Hemming appealed to the Court of Appeals, which affirmed the judgment of the Court of Special Appeals.
LAW: This case presented a unique procedural occurrence, previously examined in Galloway v. State, where a trial judge bifurcates the possession of a regulated firearm by a prohibited person charges from the remaining charges and determines a defendant’s guilt as to the firearm charges. Galloway v. State, 371 Md. 379 (2002). This scenario results in a hybrid judge/jury trial in which the judge determines the defendant’s guilt with respect to the charge of possession of a regulated firearm by a prohibited person and the jury determines guilt as to the remaining charges (the “bifurcated hybrid trial procedure”). Hemming argued that the trial judge had discretion under Maryland Rule 4-253(c) to bifurcate separate counts between the judge and jury in a single trial.
Generally, to convict a defendant of possession of a regulated firearm by a prohibited person, the State must prove that a defendant was previously convicted of a disqualifying crime as an element of the offense. See Carter v. State, 374 Md. 693, 709 (2003). The defendant is not entitled to a severance of the possession of a regulated firearm by one previously convicted of a crime of violence charge from the remaining charges because the bases of the crimes are one and the same. Id. However, the potential prejudice a defendant may experience from the introduction of evidence concerning a prior conviction must be balanced with the “standard rule that the prosecution is entitled to prove its case by evidence of its own choice.” Old Chief v. United States, 519 U.S. 172, 186 (1997).
Maryland Rule 4-253(c) empowers a trial court with the discretionary authority to remedy prejudice arising from certain types of joinder. The Rule, in pertinent part, provides that if it appears that any party will be prejudiced by the joinder for trial of counts, charging documents, or defendants, the court may, on its own initiative or on motion of any party, order separate trials of counts, charging documents, or defendants, or grant any other relief as justice requires. Md. Rule 4-253(c). Although a trial judge may “order separate trials of counts,” the Rule does not specifically contemplate the bifurcation of counts between two separate finders of fact within a singular trial – the principal concern here. Hemming contended that the language of Rule 4-253(c), empowering a court to “grant any other relief as justice requires” encompassed the bifurcation of counts in a hybrid court/jury trial.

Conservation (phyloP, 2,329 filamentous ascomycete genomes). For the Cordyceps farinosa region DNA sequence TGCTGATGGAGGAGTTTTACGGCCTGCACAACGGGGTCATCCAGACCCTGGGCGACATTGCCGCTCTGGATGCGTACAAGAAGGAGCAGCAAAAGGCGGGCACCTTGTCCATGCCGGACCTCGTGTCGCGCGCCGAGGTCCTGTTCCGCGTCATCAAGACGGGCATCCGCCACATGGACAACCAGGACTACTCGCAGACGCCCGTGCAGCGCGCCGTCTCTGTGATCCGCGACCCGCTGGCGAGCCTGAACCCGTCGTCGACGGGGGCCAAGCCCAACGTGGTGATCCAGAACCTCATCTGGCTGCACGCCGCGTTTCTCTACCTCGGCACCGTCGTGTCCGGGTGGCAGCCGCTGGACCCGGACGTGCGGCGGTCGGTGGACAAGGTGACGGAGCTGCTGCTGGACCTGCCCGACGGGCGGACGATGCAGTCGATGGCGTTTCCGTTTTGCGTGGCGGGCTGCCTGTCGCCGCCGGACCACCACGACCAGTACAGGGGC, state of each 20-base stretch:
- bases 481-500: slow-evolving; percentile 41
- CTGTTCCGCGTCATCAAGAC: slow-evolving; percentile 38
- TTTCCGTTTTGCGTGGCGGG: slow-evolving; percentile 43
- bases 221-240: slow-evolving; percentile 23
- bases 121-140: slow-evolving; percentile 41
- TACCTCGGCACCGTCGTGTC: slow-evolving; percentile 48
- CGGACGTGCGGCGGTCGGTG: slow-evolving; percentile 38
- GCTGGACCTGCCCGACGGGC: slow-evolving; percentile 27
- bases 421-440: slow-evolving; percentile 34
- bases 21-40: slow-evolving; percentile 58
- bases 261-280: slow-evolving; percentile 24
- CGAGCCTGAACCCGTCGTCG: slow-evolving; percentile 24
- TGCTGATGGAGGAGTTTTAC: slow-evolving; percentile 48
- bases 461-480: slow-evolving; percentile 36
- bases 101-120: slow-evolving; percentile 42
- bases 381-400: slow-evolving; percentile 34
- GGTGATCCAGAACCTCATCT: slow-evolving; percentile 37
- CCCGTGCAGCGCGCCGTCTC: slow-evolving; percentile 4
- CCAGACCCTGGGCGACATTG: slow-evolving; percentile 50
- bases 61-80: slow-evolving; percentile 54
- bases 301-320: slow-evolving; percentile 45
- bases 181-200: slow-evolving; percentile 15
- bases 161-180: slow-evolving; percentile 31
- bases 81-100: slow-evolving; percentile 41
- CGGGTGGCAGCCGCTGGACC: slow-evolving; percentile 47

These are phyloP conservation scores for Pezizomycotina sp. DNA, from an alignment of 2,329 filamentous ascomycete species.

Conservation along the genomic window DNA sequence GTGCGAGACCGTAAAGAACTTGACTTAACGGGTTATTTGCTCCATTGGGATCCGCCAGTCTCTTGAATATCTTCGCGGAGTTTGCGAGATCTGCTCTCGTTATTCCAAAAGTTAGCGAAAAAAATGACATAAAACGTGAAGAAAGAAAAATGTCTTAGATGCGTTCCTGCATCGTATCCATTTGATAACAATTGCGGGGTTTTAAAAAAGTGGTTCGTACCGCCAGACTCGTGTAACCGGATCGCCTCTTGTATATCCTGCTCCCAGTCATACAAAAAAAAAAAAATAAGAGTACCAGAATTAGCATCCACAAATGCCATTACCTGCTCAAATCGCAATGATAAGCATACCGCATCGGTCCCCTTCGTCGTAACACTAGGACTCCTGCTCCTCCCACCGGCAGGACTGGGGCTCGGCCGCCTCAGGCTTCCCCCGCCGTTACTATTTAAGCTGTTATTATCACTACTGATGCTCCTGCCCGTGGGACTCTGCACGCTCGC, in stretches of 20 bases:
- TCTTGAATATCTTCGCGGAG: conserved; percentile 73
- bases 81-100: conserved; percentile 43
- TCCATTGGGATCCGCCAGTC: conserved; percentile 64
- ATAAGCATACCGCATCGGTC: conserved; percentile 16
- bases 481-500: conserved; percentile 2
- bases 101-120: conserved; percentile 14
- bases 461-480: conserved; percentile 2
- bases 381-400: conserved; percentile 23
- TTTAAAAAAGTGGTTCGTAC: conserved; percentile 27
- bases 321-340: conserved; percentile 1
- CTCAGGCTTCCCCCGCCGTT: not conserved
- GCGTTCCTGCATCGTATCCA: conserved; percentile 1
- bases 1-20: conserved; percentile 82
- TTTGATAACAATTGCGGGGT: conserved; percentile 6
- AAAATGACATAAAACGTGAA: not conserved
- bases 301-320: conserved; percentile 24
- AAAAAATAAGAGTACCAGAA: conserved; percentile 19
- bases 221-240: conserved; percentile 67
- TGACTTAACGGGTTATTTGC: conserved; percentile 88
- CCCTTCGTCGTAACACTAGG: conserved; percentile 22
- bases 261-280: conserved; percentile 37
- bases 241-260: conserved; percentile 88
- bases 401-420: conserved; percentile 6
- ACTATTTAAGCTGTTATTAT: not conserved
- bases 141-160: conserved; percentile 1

Rule 4-253(c) is patterned after Federal Rule of Criminal Procedure (“FRCP”) and both standards are merely a restatement of the test applied at common law. McKnight v. State, 280 Md. 604, 608 (1977). No federal precedent authorizes the bifurcated hybrid trial procedure. While several decisions involved situations where possession of a firearm by a convicted felon counts were bifurcated from other counts, all counts were considered by the same jury. See, e.g., United States v. Lee, 549 F.3d 84, 88, 94–95 (2d Cir. 2008). In contrast, several courts have considered the bifurcation of possession of a firearm by a convicted felon counts from other counts but have not discussed whether the counts would all be heard by the same factfinder. See, e.g., United States v. McCode, 317 Fed. Appx. 207, 212 (3d Cir. 2009). Several federal appellate circuits have also held that a defendant is not entitled to have the elements of possession of a firearm by a convicted felon charges bifurcated. United States v. Belk, 346 F.3d 305, 308 (2d Cir. 2003).
In Carter v. State, 374 Md. 693, 710 (2003), the Court of Appeals addressed the authority of a trial judge to bifurcate elements of a criminal charge to prevent the jury from considering a particular element of that charge. The Carter Court acknowledged various authorities that determined that “bifurcation of a trial by dividing it along the lines of the elements of the crime charged” would lead to serious problems. Id. at 710-12. The Carter Court emphasized that the one factor that militates against bifurcation of the elements when trying a defendant on criminal-in-possession charges is ensuring that the jury understands the criminality of the alleged conduct. Id. at 714. Thus, the Carter Court clearly would not have supported a criminal trial procedure that permitted the elimination of an element of a charge from the jury’s consideration.
Under Rule 4-253(c) a defendant, for example, must demonstrate that he or she was or will be unduly prejudiced by the joinder of counts to permit the severance of counts or any remedy under the Rule’s authorization to grant “any other relief as justice requires.” See McKnight, 280 Md. at 607–08. In Carter, the trial judge permitted the State to introduce evidence that Carter previously had been convicted of robbery with a deadly weapon. Carter, 374 Md. at 721. The admission of this evidence unduly prejudiced Carter by possibly luring the jury “into a sequence of bad character reasoning.” Id.